The astounding figure Richard Rose and Caryn Peiffer report in their new book, Paying Bribes for Public Services, that almost one quarter of world’s population or 1.6 billion people, recently paid a bribe would suggest the answer to the question above is a resounding “No.” The 1.6 billion figure sounds so fantastically large that the suspicion arises that it is one of those gauzy numbers conjured up using shaky assumptions and questionable sources to capture headlines rather than advance learning. Yet recent research by the World Bank’ Art Kraay and University of Maryland Professor Peter Murrell shows that, if anything, the Rose and Peiffer 1.6 billion number is low.
Their figure is based on the most solid of evidence: interviews by phone or in-person where respondents are asked whether they had to pay a bribe to obtain a public service. Transparency International’s 2013 Global Corruption Barometer, a main source for the 1.6 billion number, is an example. Surveyors first ask respondents if they or anyone else in their household has had any contact in the past 12 months with anyone associated with any of eight government services: i) the education system, ii) the judiciary, iii) medical or health services, iv) the police, v) registry and permit services, vi) utilities, vii) tax collection or, viii) land service. If the answer is yes, the surveyor then asks:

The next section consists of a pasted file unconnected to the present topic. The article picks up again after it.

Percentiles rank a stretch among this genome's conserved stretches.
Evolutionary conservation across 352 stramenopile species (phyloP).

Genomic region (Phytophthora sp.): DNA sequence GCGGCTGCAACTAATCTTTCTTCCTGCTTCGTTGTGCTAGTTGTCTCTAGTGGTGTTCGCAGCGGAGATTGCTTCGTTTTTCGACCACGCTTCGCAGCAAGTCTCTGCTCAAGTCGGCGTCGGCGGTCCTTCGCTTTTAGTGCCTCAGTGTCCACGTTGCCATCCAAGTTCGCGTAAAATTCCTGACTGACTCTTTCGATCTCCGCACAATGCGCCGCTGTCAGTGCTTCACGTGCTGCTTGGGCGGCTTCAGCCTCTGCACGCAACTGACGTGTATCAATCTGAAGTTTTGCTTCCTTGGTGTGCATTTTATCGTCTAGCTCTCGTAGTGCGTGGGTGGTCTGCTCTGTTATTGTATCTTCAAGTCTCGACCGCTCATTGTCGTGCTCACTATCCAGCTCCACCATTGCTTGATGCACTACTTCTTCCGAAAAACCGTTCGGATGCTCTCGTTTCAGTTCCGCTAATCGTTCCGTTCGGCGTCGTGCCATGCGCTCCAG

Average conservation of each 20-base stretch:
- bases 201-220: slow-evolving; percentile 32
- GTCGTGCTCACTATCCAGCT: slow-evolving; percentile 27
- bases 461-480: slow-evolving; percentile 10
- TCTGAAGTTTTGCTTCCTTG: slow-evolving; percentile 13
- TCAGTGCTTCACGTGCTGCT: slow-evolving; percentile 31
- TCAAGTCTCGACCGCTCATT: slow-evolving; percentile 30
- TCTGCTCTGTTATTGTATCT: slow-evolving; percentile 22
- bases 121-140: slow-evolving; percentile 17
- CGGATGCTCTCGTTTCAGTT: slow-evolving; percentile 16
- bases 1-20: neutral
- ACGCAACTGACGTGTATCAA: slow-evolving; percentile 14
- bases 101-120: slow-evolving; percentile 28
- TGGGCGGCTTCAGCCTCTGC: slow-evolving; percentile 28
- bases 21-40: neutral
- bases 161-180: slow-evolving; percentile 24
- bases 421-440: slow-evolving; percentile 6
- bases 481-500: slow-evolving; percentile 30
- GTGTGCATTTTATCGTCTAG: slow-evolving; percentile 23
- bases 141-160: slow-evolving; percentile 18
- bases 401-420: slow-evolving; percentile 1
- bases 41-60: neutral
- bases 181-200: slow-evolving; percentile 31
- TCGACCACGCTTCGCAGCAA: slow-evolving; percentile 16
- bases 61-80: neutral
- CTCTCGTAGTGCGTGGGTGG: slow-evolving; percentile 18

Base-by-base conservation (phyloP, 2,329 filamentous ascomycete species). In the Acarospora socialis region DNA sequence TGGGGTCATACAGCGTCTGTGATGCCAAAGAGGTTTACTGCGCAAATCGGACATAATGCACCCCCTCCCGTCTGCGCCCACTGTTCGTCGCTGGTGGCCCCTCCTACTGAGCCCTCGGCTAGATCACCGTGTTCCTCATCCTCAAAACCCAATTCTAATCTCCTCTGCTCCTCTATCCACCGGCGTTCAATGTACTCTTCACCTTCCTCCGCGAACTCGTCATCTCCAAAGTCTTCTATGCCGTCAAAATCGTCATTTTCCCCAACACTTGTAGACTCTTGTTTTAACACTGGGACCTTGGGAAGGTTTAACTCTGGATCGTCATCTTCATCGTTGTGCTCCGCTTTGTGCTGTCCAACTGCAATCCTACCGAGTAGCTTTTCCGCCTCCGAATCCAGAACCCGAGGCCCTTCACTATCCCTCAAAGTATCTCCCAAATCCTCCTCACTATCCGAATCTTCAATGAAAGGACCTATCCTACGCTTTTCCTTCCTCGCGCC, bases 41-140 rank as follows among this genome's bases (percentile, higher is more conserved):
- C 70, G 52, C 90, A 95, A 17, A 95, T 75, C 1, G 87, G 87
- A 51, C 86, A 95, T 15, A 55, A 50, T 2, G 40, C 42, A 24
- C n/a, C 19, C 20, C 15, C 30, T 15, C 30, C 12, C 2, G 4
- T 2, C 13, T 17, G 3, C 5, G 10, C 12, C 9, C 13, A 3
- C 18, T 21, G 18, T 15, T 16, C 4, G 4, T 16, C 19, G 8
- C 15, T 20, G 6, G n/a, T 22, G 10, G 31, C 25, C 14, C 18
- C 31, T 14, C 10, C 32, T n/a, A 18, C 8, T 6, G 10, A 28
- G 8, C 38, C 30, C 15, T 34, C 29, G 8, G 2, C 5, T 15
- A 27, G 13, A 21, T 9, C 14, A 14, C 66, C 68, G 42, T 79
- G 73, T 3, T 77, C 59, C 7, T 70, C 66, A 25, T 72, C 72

In your contact or contacts have you or anyone living in your household paid a bribe in any form in the past 12 months?
What could be a more reliable way to gather evidence of bribery? Instead of asking what people think about bribery or what their perceptions of bribery or corruption are, they are asked about their own personal experience, or that of close relatives, with the crime of bribery. The rub comes with the last phrase in the preceding sentence: the respondent is being questioned about “the crime of bribery.”